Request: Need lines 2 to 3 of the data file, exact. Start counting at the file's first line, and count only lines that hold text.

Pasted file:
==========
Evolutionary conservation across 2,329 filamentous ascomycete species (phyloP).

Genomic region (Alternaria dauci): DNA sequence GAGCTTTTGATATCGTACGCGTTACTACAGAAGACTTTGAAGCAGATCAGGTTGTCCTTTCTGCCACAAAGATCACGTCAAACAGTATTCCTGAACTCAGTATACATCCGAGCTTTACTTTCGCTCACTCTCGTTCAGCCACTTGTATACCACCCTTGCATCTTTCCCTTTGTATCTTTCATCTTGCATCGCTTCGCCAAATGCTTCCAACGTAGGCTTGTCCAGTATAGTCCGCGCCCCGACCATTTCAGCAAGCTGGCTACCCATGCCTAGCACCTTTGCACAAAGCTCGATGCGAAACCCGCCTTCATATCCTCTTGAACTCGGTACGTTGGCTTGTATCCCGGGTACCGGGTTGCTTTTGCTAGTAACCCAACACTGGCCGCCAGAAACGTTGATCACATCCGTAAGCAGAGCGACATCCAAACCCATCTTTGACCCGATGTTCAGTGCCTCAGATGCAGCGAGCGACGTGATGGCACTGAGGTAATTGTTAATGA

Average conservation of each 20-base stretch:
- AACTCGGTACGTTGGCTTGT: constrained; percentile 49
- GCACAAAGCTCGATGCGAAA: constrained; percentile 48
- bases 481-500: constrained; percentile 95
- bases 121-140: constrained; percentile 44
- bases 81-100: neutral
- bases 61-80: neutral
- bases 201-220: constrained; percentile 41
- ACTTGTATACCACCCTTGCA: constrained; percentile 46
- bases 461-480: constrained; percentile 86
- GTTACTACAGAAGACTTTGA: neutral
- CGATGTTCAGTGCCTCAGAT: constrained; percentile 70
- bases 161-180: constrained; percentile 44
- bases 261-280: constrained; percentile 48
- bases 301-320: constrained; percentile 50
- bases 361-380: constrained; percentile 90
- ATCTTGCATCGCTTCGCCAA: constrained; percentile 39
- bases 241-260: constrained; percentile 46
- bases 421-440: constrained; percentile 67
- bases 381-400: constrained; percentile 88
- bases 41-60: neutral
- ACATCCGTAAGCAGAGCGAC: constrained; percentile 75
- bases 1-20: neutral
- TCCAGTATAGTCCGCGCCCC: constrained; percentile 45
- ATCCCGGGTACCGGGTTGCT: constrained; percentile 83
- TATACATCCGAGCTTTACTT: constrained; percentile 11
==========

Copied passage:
Genomic region (Alternaria dauci): DNA sequence GAGCTTTTGATATCGTACGCGTTACTACAGAAGACTTTGAAGCAGATCAGGTTGTCCTTTCTGCCACAAAGATCACGTCAAACAGTATTCCTGAACTCAGTATACATCCGAGCTTTACTTTCGCTCACTCTCGTTCAGCCACTTGTATACCACCCTTGCATCTTTCCCTTTGTATCTTTCATCTTGCATCGCTTCGCCAAATGCTTCCAACGTAGGCTTGTCCAGTATAGTCCGCGCCCCGACCATTTCAGCAAGCTGGCTACCCATGCCTAGCACCTTTGCACAAAGCTCGATGCGAAACCCGCCTTCATATCCTCTTGAACTCGGTACGTTGGCTTGTATCCCGGGTACCGGGTTGCTTTTGCTAGTAACCCAACACTGGCCGCCAGAAACGTTGATCACATCCGTAAGCAGAGCGACATCCAAACCCATCTTTGACCCGATGTTCAGTGCCTCAGATGCAGCGAGCGACGTGATGGCACTGAGGTAATTGTTAATGA

Average conservation of each 20-base stretch: